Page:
Senior fellow Todd Moss investigates how the aftershocks of the global economic downturn are affecting Africa. African countries that take the right steps to mitigate the pain will be poised to benefit from the eventual recovery; those that don't will be left behind.
Senior fellow Todd Moss considers the future of foreign aid in light of Dambiso Moyo’s book, Dead Aid, which argues that Western aid to Africa has brought more harm than help. The relevant question today, he argues, is not whether aid is good or bad, but rather how aid can be made to work better for both donors and the people of Africa.
Post-doctoral fellow Jenny C. Aker supports the innovation of the World Food Program's new Purchase-for-Progress initiative but argues that it might not be the panacea that others claim. She questions some of the assumptions of the P4P and cites some potential unintended consequences, especially for the thin grain markets of the Sahel. Aker provides five concrete suggestions for the WFP to consider during the pilot phase of this program.
In this essay, CGD post-doctoral fellow Jenny Aker analyzes the performance of grain markets in Niger during its 2005 food crisis, when an estimated 2.4 million people were affected by severe food shortages, to find ways to avoid future crises. She finds that local grain markets are highly responsive to national and sub-regional price shocks and suggests that local early-warning systems should monitor the impact of drought and prices in key national and sub-regional markets. This essay highlights the need for policies that account for the impact of local purchases and regional trade on food security.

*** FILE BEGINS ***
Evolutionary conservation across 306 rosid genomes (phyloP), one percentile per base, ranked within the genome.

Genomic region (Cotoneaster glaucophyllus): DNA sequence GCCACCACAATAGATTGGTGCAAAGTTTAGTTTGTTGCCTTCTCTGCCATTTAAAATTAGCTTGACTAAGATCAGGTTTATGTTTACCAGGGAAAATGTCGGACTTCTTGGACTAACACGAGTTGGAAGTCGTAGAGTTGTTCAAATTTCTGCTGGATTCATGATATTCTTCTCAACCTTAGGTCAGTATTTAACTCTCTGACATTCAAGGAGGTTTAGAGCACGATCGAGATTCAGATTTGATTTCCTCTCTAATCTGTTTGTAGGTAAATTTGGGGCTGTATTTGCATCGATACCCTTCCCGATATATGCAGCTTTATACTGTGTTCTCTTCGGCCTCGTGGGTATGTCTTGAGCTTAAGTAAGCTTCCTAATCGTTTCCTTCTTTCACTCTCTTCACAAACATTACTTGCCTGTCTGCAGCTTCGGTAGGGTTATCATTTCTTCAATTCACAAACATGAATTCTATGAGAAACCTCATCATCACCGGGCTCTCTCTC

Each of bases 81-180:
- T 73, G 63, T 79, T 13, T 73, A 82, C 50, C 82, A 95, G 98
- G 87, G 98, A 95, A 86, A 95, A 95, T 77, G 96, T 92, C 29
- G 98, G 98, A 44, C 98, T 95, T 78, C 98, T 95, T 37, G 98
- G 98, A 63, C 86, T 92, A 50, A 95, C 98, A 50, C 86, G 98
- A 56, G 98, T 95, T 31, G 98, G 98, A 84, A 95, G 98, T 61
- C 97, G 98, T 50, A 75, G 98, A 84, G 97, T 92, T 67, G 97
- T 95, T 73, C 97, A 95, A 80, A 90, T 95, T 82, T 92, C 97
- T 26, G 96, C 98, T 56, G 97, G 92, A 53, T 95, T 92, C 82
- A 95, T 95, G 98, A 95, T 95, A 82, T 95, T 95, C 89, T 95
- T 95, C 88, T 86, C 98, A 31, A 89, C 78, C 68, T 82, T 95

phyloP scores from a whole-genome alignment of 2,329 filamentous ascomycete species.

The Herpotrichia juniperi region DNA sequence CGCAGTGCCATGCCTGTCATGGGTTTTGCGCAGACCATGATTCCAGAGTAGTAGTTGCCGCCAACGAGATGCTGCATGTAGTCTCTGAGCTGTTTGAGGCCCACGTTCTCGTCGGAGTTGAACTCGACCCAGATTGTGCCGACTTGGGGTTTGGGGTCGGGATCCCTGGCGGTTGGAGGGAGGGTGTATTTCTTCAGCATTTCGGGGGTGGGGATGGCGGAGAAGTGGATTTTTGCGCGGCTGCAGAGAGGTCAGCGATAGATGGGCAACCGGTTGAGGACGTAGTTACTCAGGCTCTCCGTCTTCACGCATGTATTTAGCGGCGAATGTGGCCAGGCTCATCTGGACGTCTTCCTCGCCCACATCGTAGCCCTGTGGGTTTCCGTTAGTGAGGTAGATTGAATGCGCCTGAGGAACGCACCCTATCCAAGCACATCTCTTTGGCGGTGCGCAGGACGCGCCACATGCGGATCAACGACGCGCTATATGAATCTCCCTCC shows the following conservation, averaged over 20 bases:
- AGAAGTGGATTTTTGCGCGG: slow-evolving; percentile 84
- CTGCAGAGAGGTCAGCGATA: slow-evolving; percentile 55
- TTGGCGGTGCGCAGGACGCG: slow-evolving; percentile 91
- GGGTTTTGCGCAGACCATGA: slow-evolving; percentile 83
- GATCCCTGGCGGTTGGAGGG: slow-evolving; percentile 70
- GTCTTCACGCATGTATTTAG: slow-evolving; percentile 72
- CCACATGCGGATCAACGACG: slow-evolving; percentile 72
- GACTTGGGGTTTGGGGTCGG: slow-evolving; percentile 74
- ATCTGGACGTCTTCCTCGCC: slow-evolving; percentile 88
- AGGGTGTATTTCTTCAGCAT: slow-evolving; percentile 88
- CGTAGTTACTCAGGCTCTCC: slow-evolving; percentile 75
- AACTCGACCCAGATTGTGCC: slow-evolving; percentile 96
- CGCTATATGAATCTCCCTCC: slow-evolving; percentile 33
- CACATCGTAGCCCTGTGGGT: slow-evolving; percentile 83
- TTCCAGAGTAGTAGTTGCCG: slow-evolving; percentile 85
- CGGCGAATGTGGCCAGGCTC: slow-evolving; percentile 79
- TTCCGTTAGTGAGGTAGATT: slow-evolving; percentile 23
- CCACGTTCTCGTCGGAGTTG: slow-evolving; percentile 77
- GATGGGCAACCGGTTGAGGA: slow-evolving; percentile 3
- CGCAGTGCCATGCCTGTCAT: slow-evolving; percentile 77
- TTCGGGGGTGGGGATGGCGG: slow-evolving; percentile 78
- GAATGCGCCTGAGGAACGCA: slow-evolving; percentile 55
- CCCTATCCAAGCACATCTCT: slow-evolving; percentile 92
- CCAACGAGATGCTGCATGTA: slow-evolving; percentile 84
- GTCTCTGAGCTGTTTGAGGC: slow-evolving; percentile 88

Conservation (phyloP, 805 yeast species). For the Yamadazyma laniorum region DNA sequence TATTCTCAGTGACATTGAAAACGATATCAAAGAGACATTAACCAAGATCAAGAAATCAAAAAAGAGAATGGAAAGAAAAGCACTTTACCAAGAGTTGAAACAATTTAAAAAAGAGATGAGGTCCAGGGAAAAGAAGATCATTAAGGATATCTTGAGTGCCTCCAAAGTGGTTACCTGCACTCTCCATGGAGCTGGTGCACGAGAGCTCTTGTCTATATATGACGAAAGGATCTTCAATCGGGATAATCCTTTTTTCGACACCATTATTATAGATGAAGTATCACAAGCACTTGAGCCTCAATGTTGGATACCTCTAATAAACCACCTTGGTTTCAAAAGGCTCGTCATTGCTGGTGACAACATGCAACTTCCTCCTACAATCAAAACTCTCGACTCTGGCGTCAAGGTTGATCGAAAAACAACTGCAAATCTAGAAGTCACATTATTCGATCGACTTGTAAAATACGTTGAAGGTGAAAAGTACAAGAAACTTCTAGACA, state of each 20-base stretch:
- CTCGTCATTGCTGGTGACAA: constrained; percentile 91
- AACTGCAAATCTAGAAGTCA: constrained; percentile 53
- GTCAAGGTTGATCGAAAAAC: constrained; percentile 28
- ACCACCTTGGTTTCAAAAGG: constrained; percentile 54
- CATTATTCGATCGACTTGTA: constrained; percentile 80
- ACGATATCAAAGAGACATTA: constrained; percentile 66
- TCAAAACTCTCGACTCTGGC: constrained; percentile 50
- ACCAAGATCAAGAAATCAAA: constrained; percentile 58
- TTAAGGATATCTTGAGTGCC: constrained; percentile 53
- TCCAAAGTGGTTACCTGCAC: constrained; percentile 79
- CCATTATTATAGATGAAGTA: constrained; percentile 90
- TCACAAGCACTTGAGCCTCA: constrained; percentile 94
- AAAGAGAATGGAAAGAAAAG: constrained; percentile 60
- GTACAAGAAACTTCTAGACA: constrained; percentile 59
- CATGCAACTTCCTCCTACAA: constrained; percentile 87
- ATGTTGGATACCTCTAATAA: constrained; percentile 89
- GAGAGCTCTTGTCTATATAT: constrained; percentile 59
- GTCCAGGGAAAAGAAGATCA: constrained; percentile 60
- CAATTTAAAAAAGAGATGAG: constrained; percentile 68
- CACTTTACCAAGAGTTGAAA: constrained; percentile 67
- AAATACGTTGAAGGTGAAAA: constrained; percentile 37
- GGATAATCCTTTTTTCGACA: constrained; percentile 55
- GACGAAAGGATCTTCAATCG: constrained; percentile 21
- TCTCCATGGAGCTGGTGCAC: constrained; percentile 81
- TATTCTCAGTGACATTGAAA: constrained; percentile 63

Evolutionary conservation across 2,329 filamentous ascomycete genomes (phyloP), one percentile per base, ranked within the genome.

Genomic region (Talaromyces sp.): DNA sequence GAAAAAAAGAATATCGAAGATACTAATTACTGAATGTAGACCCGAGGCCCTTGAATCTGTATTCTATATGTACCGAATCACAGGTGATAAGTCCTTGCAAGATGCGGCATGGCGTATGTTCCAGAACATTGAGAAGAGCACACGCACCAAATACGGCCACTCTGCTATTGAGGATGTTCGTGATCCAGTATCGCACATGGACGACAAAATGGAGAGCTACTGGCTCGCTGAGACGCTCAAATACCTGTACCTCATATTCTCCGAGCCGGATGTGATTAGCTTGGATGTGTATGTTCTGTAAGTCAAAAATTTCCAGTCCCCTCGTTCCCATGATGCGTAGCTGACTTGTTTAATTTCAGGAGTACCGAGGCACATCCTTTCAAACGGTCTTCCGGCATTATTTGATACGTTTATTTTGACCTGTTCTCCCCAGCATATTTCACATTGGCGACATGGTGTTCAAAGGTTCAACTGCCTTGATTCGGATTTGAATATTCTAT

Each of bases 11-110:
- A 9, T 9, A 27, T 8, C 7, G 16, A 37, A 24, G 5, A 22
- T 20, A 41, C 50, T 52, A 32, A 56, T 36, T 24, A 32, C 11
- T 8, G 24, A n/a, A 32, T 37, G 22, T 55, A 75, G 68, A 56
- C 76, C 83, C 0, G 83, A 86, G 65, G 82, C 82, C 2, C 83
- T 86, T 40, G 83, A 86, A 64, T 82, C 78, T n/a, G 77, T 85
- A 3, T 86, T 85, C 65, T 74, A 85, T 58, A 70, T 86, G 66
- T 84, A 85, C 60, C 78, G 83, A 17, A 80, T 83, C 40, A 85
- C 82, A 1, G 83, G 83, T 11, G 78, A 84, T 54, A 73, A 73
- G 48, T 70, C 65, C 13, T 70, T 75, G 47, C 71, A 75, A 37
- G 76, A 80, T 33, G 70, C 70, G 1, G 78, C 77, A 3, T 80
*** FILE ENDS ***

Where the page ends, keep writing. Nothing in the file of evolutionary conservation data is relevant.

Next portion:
Visiting fellow Carol Lancaster reflects on how Guatemala has changed since her first visit four decades ago. A larger middle class and formal sector, more NGOs, and more women in professional life: these are among the positive changes. Yet the country is poised to either realize its great potential or succumb to obstacles along the way. U.S. policies can influence the future of Guatemala and other countries in the region, but they must look beyond the narrow focus on drugs and migration.
CGD senior fellow Liliana Rojas-Suarez argues that the recent sharp spike in food and oil prices, above the long term upward trend, threatens Latin America’s stability and is the result of excess global liquidity and the U.S. credit mess. She says the region must fight inflation now and, going forward, insist on a greater say in setting global financial rules.
In this CGD Essay, visiting fellow Nancy Lee provides the full details and policy recommendations for a strategy of regional investment integration in the Americas. The essay, excerpted from her chapter in the forthcoming White House and the World: A Global Development Agenda for the Next U.S. President, builds on a previously published CGD Note by specifying the scope of the proposed agreement, outlining its expected gains, and identifying the initial steps the United States could take to encourage a fresh agreement to be reached.
International migration has long been a central tool in the battle against global poverty and inequality, but the recent heated political debate over immigration reform has largely failed to recognize how migration shapes the development process. In this essay, research fellow Michael Clemens and co-author Sami Bazzi outline five major reasons why migration is a development issue in today’s world, and they suggest an agenda for the next U.S. administration to make U.S. migration policy work for the United States, for countries of origin, and for the migrants themselves.